References:

Shimada, Kenshu, Currie, Philip J., Scott, Eric, and Sumida, Stuart S. 2014. The greatest challenge to 21st century paleontology:When commercialization of fossils threatens the science. Palaeontologia Electronica Vol. 17, Issue 1; 1E: 4 p; palaeo-electronica.org/content/2014/691-great-threat-in-21st-century

Larson, Peter L. and Russell, Donna. 2014. The benefits of commercial fossil sales to 21st-century paleontology. Palaeontologia Electronica Vol. 17, Issue 1; 2E: 7p; palaeo-electronica.org/content/2014/739-commentary-benefits-of-fossil-sales

Direct download: Podcast_32_-_A_Very_Special_Episode_of_Palaeo_After_Dark.mp3
Category:general -- posted at: 7:00 AM

 

In this episode, the gang has a conversation about the various factors affecting total global diversity and how these factors might affect patterns of radiations. Also, Amanda finds a new twitter handle, James drinks a few 11% alcohol beers,  Curt details Winnie the Poo's crack addiction, and the whole podcast is routinely interrupted by random people showing up during the recording. Also, congrats to Dr. James Lamsdell for successfully defending his thesis.

 

References:

Rabosky, Daniel L. "Ecological limits and diversification rate: alternative paradigms to explain the variation in species richness among clades and regions." Ecology Letters 12.8 (2009): 735-743.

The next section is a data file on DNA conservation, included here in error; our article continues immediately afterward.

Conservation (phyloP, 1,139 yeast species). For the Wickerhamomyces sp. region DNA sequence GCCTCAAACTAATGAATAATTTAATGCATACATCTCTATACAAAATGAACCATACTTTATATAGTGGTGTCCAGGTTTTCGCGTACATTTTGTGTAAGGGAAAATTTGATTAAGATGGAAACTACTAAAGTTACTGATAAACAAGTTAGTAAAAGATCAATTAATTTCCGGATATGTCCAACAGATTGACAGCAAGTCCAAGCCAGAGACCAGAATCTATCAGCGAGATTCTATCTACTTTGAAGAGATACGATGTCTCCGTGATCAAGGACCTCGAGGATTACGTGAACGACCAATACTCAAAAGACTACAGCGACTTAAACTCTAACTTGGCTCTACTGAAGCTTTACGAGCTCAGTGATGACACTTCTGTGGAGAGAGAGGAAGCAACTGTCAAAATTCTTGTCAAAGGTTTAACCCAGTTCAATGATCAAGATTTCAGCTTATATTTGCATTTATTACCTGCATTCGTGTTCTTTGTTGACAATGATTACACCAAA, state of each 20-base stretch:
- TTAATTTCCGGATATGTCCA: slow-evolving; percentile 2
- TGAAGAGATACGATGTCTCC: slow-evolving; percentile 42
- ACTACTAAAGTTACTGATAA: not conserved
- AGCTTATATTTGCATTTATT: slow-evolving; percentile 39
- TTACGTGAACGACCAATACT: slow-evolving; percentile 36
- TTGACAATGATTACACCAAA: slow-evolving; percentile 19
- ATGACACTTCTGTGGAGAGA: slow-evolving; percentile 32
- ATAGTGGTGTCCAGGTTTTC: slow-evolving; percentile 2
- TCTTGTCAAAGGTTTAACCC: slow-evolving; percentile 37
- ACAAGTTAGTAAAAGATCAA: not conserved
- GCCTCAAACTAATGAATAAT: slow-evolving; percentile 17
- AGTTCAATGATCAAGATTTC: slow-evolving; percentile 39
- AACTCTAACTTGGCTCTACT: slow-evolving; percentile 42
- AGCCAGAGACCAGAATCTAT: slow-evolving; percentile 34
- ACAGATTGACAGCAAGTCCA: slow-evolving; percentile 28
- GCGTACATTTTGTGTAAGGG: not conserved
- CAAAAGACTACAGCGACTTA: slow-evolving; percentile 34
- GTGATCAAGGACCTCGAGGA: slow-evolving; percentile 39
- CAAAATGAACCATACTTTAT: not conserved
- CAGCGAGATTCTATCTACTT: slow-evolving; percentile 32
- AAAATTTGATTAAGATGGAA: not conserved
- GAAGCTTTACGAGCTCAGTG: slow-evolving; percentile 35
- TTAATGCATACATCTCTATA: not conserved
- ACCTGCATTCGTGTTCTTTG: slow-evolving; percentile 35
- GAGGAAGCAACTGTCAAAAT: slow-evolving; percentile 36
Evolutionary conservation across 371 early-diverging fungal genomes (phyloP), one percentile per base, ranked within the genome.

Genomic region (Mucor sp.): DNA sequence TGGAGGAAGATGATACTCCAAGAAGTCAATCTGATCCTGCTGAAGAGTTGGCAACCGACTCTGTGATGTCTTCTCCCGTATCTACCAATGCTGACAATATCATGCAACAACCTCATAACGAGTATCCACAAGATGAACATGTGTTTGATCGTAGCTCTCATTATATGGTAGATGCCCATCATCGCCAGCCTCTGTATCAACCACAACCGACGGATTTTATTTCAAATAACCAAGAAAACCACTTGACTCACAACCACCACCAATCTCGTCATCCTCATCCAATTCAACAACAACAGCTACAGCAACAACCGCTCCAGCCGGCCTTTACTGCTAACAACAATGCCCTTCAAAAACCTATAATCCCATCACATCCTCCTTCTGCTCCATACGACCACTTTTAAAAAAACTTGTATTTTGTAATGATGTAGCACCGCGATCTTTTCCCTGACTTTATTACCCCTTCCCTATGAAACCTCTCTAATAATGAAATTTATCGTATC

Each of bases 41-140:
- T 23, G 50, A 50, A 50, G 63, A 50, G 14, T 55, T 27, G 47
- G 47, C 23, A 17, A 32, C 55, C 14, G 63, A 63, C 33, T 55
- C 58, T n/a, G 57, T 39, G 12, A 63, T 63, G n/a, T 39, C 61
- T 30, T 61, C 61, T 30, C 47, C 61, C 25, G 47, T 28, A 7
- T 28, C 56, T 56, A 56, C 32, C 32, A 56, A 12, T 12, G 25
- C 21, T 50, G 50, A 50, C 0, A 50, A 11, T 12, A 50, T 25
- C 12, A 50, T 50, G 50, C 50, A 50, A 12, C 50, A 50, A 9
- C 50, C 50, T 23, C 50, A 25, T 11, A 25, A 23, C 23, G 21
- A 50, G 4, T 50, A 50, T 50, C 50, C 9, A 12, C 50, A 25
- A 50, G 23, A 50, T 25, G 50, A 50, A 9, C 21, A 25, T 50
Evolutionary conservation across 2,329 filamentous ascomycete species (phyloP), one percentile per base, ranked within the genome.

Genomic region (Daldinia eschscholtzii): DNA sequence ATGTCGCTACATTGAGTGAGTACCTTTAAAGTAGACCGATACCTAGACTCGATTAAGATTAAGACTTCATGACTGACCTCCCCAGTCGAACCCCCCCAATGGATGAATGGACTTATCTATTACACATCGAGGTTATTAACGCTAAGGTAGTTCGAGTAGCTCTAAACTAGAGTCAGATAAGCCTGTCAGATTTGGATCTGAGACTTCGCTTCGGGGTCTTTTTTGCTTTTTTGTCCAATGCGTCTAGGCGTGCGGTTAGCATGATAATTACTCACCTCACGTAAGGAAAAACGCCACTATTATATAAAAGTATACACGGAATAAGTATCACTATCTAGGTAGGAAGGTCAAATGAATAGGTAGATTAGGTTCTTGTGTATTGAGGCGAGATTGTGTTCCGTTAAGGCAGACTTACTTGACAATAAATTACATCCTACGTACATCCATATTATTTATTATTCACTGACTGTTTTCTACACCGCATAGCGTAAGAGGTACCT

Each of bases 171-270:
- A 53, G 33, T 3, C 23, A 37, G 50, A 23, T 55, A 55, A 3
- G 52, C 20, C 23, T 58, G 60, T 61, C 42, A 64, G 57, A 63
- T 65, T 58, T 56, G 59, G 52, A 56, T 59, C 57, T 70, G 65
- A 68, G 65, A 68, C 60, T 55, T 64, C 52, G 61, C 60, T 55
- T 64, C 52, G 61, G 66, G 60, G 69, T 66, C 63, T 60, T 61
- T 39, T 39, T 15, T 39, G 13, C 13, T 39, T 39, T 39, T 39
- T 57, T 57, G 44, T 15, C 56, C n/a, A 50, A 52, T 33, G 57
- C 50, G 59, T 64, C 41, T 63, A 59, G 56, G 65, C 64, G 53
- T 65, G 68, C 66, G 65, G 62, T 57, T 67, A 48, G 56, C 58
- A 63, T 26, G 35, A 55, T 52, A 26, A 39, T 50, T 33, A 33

Moen, Daniel, and Hélène Morlon. "Why does diversification slow down?."Trends in ecology & evolution 29.4 (2014): 190-197.

Direct download: Podcast_31_-_Filling_the_Bucket.mp3
Category:general -- posted at: 7:00 AM

 

In this episode, the gang is all back in the same zip code and celebrate by having a long discussion on the origin and extinction of the large mammals from the Cenozoic known as the Megafauna. Somehow this gets.... weird. Meanwhile, James defends the Star Wars Empire, Curt argues why turtles should be ninjas instead of mere heroes, and Amanda confuses Michael Bay with Roland Emmerich. Also, congrats to Dr. Amanda Falk for defending her thesis. 

 

References:

Anthony D. Barnosky et al. Assessing the Causes of Late Pleistocene Extinctions on the Continents Science 306, 70 (2004);

Tao Deng et al. Out of Tibet: Pliocene Woolly Rhino Suggests High-Plateau Origin of Ice Age Megaherbivores Science 333, 1285 (2011);

 Prescott, Graham W., et al. "Quantitative global analysis of the role of climate and people in explaining late Quaternary megafaunal extinctions." Proceedings of the National Academy of Sciences 109.12 (2012): 4527-4531.

Lorenzen, Eline D., et al. "Species-specific responses of Late Quaternary megafauna to climate and humans." Nature 479.7373 (2011): 359-364.

 

Direct download: Podcast_30_-_Thats_Not_Genocide.mp3
Category:general -- posted at: 7:00 AM